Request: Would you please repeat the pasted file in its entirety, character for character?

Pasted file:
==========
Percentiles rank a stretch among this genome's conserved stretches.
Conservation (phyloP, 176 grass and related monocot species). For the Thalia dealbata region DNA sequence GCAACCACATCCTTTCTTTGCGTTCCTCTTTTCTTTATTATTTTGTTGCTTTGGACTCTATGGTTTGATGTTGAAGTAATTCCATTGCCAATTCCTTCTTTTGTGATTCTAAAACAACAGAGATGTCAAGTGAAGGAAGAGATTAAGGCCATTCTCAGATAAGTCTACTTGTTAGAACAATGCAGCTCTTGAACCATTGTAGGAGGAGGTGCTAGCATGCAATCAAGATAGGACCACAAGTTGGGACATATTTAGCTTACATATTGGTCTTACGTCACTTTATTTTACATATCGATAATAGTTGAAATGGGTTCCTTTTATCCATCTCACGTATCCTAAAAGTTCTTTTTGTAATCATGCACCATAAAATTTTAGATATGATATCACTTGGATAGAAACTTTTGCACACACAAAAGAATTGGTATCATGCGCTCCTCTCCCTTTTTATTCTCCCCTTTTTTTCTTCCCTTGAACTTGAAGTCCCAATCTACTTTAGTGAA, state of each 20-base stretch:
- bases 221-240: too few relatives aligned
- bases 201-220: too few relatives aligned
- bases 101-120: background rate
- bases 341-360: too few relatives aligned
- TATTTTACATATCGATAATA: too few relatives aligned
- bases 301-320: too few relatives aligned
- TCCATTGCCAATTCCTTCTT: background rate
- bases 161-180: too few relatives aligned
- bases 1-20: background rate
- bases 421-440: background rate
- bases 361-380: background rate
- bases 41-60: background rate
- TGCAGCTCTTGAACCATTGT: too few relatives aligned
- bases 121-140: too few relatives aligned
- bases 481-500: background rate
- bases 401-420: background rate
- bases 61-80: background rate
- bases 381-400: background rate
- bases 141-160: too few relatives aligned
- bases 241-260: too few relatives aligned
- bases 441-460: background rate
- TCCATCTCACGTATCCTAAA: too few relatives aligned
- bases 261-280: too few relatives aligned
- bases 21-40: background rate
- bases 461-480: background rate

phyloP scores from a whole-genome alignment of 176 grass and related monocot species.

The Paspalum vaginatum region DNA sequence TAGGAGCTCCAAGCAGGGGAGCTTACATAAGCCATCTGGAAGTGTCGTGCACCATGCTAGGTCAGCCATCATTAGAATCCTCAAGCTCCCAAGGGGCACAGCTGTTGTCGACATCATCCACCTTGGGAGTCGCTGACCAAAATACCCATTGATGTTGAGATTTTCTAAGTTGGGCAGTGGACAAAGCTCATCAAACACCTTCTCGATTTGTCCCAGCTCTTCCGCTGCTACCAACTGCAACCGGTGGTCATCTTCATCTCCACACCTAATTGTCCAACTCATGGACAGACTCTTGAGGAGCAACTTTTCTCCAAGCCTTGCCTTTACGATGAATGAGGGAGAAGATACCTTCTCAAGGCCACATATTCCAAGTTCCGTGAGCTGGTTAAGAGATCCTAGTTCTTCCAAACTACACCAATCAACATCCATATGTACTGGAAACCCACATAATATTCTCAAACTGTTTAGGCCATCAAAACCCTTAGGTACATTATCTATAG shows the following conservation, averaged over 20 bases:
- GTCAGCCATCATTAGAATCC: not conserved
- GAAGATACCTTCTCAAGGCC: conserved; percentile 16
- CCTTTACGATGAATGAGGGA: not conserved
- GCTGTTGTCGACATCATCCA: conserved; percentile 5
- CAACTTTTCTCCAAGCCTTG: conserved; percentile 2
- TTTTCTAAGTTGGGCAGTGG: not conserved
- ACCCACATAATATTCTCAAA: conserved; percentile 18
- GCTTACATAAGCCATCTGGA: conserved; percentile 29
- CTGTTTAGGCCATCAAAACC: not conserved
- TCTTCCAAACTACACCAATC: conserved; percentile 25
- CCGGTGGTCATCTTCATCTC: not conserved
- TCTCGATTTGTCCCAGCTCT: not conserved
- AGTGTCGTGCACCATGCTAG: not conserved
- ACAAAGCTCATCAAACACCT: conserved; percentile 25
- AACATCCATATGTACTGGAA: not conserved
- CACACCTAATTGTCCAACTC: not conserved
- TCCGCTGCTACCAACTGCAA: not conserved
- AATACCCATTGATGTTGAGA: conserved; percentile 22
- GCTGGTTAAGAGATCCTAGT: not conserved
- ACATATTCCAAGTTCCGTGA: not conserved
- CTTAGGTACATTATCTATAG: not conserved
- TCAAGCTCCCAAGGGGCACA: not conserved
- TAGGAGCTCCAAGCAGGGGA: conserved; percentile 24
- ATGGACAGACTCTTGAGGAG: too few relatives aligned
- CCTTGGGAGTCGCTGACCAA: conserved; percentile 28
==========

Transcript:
Percentiles rank a stretch among this genome's conserved stretches.
Conservation (phyloP, 176 grass and related monocot species). For the Thalia dealbata region DNA sequence GCAACCACATCCTTTCTTTGCGTTCCTCTTTTCTTTATTATTTTGTTGCTTTGGACTCTATGGTTTGATGTTGAAGTAATTCCATTGCCAATTCCTTCTTTTGTGATTCTAAAACAACAGAGATGTCAAGTGAAGGAAGAGATTAAGGCCATTCTCAGATAAGTCTACTTGTTAGAACAATGCAGCTCTTGAACCATTGTAGGAGGAGGTGCTAGCATGCAATCAAGATAGGACCACAAGTTGGGACATATTTAGCTTACATATTGGTCTTACGTCACTTTATTTTACATATCGATAATAGTTGAAATGGGTTCCTTTTATCCATCTCACGTATCCTAAAAGTTCTTTTTGTAATCATGCACCATAAAATTTTAGATATGATATCACTTGGATAGAAACTTTTGCACACACAAAAGAATTGGTATCATGCGCTCCTCTCCCTTTTTATTCTCCCCTTTTTTTCTTCCCTTGAACTTGAAGTCCCAATCTACTTTAGTGAA, state of each 20-base stretch:
- bases 221-240: too few relatives aligned
- bases 201-220: too few relatives aligned
- bases 101-120: background rate
- bases 341-360: too few relatives aligned
- TATTTTACATATCGATAATA: too few relatives aligned
- bases 301-320: too few relatives aligned
- TCCATTGCCAATTCCTTCTT: background rate
- bases 161-180: too few relatives aligned
- bases 1-20: background rate
- bases 421-440: background rate
- bases 361-380: background rate
- bases 41-60: background rate
- TGCAGCTCTTGAACCATTGT: too few relatives aligned
- bases 121-140: too few relatives aligned
- bases 481-500: background rate
- bases 401-420: background rate
- bases 61-80: background rate
- bases 381-400: background rate
- bases 141-160: too few relatives aligned
- bases 241-260: too few relatives aligned
- bases 441-460: background rate
- TCCATCTCACGTATCCTAAA: too few relatives aligned
- bases 261-280: too few relatives aligned
- bases 21-40: background rate
- bases 461-480: background rate

phyloP scores from a whole-genome alignment of 176 grass and related monocot species.

The Paspalum vaginatum region DNA sequence TAGGAGCTCCAAGCAGGGGAGCTTACATAAGCCATCTGGAAGTGTCGTGCACCATGCTAGGTCAGCCATCATTAGAATCCTCAAGCTCCCAAGGGGCACAGCTGTTGTCGACATCATCCACCTTGGGAGTCGCTGACCAAAATACCCATTGATGTTGAGATTTTCTAAGTTGGGCAGTGGACAAAGCTCATCAAACACCTTCTCGATTTGTCCCAGCTCTTCCGCTGCTACCAACTGCAACCGGTGGTCATCTTCATCTCCACACCTAATTGTCCAACTCATGGACAGACTCTTGAGGAGCAACTTTTCTCCAAGCCTTGCCTTTACGATGAATGAGGGAGAAGATACCTTCTCAAGGCCACATATTCCAAGTTCCGTGAGCTGGTTAAGAGATCCTAGTTCTTCCAAACTACACCAATCAACATCCATATGTACTGGAAACCCACATAATATTCTCAAACTGTTTAGGCCATCAAAACCCTTAGGTACATTATCTATAG shows the following conservation, averaged over 20 bases:
- GTCAGCCATCATTAGAATCC: not conserved
- GAAGATACCTTCTCAAGGCC: conserved; percentile 16
- CCTTTACGATGAATGAGGGA: not conserved
- GCTGTTGTCGACATCATCCA: conserved; percentile 5
- CAACTTTTCTCCAAGCCTTG: conserved; percentile 2
- TTTTCTAAGTTGGGCAGTGG: not conserved
- ACCCACATAATATTCTCAAA: conserved; percentile 18
- GCTTACATAAGCCATCTGGA: conserved; percentile 29
- CTGTTTAGGCCATCAAAACC: not conserved
- TCTTCCAAACTACACCAATC: conserved; percentile 25
- CCGGTGGTCATCTTCATCTC: not conserved
- TCTCGATTTGTCCCAGCTCT: not conserved
- AGTGTCGTGCACCATGCTAG: not conserved
- ACAAAGCTCATCAAACACCT: conserved; percentile 25
- AACATCCATATGTACTGGAA: not conserved
- CACACCTAATTGTCCAACTC: not conserved
- TCCGCTGCTACCAACTGCAA: not conserved
- AATACCCATTGATGTTGAGA: conserved; percentile 22
- GCTGGTTAAGAGATCCTAGT: not conserved
- ACATATTCCAAGTTCCGTGA: not conserved
- CTTAGGTACATTATCTATAG: not conserved
- TCAAGCTCCCAAGGGGCACA: not conserved
- TAGGAGCTCCAAGCAGGGGA: conserved; percentile 24
- ATGGACAGACTCTTGAGGAG: too few relatives aligned
- CCTTGGGAGTCGCTGACCAA: conserved; percentile 28